The Third Circuit case of Commissioner of Internal Revenue v. Ellis' Estate, 3 Cir., 252 F.2d 109, is in accord with what this Court said in Pipe's Estate v. Commissioner, supra. The later Third Circuit case, Hoffman v. McGinnes, 3 Cir., 277 F.2d 598, is distinguishable on the ground that the Court found the will there before it for construction did in fact, under the Pennsylvania law, create a power in the spouse to appoint to herself. As we have said above, petitioner here does not dispute the Commissioner's contention that under New York law the May will cannot be so construed.
It may be appropriate to comment briefly on the contention of the petitioner here, as it was of the appellant in the Pipe's case, that the Court should not so construe this section as to make possible the achievement of different results depending upon the state in which the parties reside. It seems to us that this is merely an attempt to put the "cart before the horse." Section 812(e)(1)(F) makes it perfectly simple for any testator to make absolutely certain that his bequest will be considered as a marital deduction. All he has to do is to grant to the spouse "power * * * to appoint the entire interest, or [a] specific portion" in favor of herself or her estate, exercisable in all events, and that he grant no such power to any other person to appoint to any person other than the spouse. A will which contains a bequest for life to the wife expressly granting these powers has the same effect in any state in which the will is probated. There is, thus, complete uniformity if the statute is followed. The only occasion in which a lack of uniformity arises is when a testator's personal representative seeks to have the court hold that something different from, or less than, the express requirements of the statute accomplish the same result. In such event the burden falls to the taxpayer to show that in his state the estate granted to the wife is, in law, indistinguishable from that which is set out in Section 812 (e)(1)(F).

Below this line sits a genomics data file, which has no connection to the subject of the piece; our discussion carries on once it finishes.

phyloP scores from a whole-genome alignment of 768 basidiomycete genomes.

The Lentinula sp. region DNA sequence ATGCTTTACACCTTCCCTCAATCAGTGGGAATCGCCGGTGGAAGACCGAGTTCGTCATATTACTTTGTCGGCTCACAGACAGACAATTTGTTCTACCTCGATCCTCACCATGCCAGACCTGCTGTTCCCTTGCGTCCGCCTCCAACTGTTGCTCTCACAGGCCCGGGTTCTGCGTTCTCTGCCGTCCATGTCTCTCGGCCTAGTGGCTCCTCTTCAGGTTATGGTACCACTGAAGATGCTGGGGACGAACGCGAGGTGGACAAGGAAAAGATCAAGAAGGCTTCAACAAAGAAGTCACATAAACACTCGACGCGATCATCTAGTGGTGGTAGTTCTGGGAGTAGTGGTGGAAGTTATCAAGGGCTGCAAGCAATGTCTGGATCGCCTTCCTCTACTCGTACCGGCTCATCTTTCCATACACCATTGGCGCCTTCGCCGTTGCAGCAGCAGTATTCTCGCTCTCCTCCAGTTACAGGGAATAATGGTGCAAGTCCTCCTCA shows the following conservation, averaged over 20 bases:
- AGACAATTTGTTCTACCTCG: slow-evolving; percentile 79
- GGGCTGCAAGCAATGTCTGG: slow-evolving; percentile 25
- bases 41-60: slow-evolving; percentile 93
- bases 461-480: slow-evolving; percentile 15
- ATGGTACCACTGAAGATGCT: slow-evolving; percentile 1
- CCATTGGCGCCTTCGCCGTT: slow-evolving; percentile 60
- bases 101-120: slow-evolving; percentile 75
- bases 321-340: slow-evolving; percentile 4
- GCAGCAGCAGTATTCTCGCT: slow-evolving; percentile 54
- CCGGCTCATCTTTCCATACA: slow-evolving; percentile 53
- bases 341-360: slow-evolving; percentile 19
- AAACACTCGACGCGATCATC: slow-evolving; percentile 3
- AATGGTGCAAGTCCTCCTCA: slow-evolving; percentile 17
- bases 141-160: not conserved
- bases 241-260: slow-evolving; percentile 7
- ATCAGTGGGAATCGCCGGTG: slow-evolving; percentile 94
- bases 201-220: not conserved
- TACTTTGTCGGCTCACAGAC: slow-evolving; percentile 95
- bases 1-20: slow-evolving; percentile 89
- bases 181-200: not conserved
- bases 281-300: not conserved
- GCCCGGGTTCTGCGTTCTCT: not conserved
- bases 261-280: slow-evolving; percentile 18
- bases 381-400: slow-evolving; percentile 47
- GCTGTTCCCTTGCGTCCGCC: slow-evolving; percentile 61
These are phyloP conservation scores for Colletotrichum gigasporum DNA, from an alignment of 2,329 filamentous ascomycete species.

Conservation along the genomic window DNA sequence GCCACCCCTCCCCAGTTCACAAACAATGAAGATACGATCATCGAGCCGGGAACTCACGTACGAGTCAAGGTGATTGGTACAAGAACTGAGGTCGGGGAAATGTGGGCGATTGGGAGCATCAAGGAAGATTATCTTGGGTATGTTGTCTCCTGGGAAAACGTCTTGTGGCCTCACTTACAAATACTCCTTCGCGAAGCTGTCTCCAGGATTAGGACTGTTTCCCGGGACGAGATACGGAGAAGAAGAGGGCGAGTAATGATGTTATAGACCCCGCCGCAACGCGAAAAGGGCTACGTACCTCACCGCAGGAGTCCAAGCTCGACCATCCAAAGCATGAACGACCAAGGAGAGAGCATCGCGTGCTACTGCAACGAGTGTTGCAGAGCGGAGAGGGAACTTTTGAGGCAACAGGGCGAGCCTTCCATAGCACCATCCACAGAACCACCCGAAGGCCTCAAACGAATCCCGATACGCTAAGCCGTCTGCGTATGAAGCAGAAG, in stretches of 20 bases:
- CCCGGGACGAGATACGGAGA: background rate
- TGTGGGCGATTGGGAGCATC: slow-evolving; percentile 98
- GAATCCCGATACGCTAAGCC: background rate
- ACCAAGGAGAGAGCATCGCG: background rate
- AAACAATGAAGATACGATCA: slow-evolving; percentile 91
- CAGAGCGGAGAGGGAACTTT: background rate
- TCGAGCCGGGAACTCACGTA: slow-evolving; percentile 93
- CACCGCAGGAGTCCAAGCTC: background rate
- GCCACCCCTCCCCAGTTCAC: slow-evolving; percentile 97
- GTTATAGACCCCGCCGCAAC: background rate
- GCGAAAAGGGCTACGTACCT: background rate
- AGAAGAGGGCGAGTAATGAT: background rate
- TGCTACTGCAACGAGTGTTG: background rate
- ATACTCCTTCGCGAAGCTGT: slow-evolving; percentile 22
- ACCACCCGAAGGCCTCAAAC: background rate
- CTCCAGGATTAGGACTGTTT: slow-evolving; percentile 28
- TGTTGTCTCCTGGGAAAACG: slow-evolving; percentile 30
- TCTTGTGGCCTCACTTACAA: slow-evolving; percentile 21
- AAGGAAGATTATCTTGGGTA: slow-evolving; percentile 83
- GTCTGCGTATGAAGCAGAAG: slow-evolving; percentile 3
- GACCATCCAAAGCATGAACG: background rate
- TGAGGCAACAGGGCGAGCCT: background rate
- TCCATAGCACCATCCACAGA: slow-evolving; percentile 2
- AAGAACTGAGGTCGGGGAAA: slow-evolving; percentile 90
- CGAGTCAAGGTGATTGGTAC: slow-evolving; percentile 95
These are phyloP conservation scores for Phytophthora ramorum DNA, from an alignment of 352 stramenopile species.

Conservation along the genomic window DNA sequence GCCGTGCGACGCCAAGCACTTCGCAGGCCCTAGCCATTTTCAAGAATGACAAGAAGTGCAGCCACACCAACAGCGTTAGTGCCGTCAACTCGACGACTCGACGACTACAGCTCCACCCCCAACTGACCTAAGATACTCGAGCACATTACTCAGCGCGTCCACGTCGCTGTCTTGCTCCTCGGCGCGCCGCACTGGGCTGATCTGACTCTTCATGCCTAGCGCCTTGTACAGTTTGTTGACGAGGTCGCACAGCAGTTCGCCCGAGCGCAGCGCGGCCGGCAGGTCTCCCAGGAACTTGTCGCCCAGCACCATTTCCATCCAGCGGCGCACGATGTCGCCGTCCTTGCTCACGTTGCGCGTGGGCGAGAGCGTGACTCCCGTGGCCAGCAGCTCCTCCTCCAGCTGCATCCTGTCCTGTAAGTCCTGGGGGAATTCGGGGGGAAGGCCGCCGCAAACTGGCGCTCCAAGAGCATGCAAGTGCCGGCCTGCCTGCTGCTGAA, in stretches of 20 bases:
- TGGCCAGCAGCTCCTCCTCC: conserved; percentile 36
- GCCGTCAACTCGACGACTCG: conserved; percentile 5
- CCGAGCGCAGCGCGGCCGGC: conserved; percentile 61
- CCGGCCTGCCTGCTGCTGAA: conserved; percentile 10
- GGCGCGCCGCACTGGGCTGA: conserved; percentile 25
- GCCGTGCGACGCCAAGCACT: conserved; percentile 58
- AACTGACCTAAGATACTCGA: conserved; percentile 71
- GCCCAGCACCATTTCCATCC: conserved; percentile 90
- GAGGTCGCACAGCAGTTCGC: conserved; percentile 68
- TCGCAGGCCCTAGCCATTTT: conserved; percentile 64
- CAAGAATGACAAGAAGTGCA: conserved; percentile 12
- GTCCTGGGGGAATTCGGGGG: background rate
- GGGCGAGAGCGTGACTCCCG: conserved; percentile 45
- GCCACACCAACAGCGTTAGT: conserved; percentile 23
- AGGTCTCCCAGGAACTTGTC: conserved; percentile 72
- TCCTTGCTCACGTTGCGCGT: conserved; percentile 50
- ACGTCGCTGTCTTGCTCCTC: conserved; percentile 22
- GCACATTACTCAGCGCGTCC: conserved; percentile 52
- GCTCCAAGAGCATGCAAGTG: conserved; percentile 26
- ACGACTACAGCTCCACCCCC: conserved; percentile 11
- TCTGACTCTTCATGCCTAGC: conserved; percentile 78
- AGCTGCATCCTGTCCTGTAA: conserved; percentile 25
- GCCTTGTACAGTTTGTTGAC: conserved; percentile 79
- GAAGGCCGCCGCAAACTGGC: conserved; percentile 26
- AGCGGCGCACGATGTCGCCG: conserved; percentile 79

In Pennsylvania, as the Court of Appeals said in Hoffman v. McGinnes, supra, the courts have held that a bequest having powers somewhat broader than those contained in Mr. May's will gives the life tenant the power to obtain a transfer of the entire corpus of the estate, thus becoming the sole owner in fee. Thus, the net result is that a testator living in Pennsylvania can satisfy the language of Section 812(e)(1)(F) by the use of language which in New York State simply does not accomplish the same purpose. We think it is not a construction giving unequal effect to the taxing acts for us to construe the language of this section in such manner as to require literal compliance with the statute, which is simple, ...